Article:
(This article belongs to the Special Issue Complex Flow Dynamics at Microscale)
Show Figures

Graphical abstract

19 pages, 10094 KiB  
Article
Towards an Optimal Pressure Tap Design for Fluid-Flow Characterisation at Microscales
by Tomás Rodrigues, Francisco J. Galindo-Rosales and Laura Campo-Deaño
Materials 2019, 12(7), 1086; https://doi.org/10.3390/ma12071086 - 02 Apr 2019
Cited by 9 | Viewed by 2688
Abstract
Measuring fluid pressure in microchannels is difficult and constitutes a challenge to even the most experienced of experimentalists. Currently, to the best of the authors’ knowledge, no optimal solution are being used for the design of pressure taps, nor guidelines concerning their shape [...] Read more.
Measuring fluid pressure in microchannels is difficult and constitutes a challenge to even the most experienced of experimentalists. Currently, to the best of the authors’ knowledge, no optimal solution are being used for the design of pressure taps, nor guidelines concerning their shape and its relation with the accuracy of the readings. In an attempt to address this issue, a parametric study was devised to evaluate the performance of different pressure tap designs, 18 in total. These were obtained by combining three shape parameters: sub-channel width (w) and sub-channel–tap radius (R) or angle (α), while having the sub-channel length kept constant. For each configuration, pressure drop measurements were carried out along several lengths of a straight microfluidic rectangular channel and later compared to an analytical solution. The microchannels were fabricated out of PDMS using standard soft-lithography techniques, pressure drop was measured with differential pressure sensors, the test fluid was DI water and the flow conditions varied from creeping flow up to R e c ∼100. Pressure taps, having smooth contours (characterised by the radius R) and a sub-channel width (w) of 108 μ m , performed the best with results from that of radius R = 50 μ m only falling short of the theory by a mere 5 % . Full article
(This article belongs to the Special Issue Complex Flow Dynamics at Microscale)
Show Figures

Figure 1

Other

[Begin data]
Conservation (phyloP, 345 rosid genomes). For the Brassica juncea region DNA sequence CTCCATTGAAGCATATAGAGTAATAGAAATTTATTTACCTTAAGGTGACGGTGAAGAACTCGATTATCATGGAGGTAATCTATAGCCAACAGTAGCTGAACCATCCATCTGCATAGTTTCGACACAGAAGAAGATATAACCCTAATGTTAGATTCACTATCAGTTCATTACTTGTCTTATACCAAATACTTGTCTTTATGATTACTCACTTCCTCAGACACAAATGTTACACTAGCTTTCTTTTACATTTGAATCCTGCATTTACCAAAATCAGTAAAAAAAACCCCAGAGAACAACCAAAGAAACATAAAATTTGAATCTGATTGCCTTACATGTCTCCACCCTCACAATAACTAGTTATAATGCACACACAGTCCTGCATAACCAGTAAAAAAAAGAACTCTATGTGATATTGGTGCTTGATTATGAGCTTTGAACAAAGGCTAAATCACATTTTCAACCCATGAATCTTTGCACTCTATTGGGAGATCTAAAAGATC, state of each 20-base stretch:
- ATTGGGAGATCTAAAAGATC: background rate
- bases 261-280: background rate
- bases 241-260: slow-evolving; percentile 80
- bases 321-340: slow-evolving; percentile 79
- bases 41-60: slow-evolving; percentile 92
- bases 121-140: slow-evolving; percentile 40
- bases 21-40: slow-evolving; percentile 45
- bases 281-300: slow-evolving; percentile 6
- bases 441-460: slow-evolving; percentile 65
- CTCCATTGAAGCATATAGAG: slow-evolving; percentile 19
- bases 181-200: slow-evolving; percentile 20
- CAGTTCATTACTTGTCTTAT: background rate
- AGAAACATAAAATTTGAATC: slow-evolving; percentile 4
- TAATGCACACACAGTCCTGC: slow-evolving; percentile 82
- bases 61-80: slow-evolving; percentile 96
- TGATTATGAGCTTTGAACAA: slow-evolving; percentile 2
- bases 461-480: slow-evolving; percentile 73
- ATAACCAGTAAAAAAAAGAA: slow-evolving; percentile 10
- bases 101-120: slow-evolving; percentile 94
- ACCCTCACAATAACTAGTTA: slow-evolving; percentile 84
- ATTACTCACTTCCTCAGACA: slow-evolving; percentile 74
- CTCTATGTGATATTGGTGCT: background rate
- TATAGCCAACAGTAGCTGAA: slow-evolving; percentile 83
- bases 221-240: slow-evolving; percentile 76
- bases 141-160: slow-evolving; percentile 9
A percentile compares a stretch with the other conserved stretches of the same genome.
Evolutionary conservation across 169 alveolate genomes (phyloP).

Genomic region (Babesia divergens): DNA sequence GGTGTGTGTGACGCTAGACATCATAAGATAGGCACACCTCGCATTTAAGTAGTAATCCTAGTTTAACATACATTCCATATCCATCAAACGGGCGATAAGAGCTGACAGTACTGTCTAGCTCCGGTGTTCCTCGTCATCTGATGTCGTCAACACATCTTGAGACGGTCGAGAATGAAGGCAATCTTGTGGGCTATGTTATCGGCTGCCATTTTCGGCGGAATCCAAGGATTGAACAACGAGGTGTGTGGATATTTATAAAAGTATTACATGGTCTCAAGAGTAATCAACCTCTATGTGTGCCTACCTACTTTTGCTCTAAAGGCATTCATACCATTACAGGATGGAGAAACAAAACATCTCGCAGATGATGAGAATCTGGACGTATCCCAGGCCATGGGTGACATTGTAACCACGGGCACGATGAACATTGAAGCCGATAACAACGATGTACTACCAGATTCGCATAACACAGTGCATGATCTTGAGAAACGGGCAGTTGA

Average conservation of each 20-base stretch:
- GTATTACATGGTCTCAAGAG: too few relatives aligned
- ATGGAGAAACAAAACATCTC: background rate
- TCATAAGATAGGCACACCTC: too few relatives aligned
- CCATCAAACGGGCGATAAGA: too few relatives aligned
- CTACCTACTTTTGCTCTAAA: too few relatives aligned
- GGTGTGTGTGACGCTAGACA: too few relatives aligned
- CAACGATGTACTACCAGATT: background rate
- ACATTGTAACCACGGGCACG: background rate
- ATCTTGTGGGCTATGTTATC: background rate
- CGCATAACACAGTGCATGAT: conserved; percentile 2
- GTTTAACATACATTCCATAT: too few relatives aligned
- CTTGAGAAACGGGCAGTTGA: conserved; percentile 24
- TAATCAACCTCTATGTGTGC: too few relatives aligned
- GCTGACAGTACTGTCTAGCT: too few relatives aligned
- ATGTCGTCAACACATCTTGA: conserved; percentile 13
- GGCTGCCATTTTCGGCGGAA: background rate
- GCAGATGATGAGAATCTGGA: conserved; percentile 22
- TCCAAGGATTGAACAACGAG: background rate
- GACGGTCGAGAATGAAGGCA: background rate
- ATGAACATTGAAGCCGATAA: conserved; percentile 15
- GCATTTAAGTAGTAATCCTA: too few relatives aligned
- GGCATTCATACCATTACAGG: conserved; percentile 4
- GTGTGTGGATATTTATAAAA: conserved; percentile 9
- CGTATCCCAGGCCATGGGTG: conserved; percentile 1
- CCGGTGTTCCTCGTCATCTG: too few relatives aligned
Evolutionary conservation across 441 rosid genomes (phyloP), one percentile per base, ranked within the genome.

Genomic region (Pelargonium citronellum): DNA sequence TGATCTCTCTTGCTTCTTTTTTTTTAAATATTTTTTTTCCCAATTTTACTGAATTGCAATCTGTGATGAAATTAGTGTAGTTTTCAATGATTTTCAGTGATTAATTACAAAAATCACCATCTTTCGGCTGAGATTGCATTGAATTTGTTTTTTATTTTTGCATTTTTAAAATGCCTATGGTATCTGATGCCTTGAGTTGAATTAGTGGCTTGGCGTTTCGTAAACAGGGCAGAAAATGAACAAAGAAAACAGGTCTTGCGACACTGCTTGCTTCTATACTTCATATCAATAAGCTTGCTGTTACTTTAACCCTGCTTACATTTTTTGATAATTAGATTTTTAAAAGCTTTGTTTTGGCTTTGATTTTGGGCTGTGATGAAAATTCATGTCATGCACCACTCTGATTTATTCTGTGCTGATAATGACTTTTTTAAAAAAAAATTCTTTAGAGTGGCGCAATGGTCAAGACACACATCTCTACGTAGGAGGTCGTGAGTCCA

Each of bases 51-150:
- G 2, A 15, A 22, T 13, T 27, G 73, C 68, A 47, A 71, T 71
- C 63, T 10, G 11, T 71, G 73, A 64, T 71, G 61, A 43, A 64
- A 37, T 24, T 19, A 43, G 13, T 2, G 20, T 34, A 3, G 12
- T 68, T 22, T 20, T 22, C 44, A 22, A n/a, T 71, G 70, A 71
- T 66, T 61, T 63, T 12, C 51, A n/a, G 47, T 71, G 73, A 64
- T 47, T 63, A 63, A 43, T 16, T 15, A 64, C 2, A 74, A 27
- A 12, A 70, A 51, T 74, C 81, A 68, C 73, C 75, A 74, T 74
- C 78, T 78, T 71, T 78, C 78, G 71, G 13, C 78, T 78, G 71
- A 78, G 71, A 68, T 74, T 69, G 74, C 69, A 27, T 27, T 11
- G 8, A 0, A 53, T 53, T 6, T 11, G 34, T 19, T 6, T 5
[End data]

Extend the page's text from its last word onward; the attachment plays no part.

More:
Jump to: Research

13 pages, 5543 KiB  
Concept Paper
Direct Ink Writing Glass: A Preliminary Step for Optical Application
by Bo Nan, Przemysław Gołębiewski, Ryszard Buczyński, Francisco J. Galindo-Rosales and José M. F. Ferreira
Materials 2020, 13(7), 1636; https://doi.org/10.3390/ma13071636 - 01 Apr 2020
Cited by 18 | Viewed by 3840
Abstract
In this paper, we present a preliminary study and conceptual idea concerning 3D printing water-sensitive glass, using a borosilicate glass with high alkali and alkaline oxide contents as an example in direct ink writing. The investigated material was prepared in the form of [...] Read more.
In this paper, we present a preliminary study and conceptual idea concerning 3D printing water-sensitive glass, using a borosilicate glass with high alkali and alkaline oxide contents as an example in direct ink writing. The investigated material was prepared in the form of a glass frit, which was further ground in order to obtain a fine powder of desired particle size distribution. In a following step, inks were prepared by mixing the fine glass powder with Pluoronic F-127 hydrogel. The acquired pastes were rheologically characterized and printed using a Robocasting device. Differential scanning calorimetry (DSC) experiments were performed for base materials and the obtained green bodies. After sintering, scanning electron microscope (SEM) and X-ray diffraction (XRD) analyses were carried out in order to examine microstructure and the eventual presence of crystalline phase inclusions. The results confirmed that the as obtained inks exhibit stable rheological properties despite the propensity of glass to undergo hydrolysis and could be adjusted to desirable values for 3D printing. No additional phase was observed, supporting the suitability of the designed technology for the production of water sensitive glass inks. SEM micrographs of the sintered samples revealed the presence of closed porosity, which may be the main reason of light scattering. Full article
(This article belongs to the Special Issue Complex Flow Dynamics at Microscale)
Show Figures

Figure 1

Back to TopTop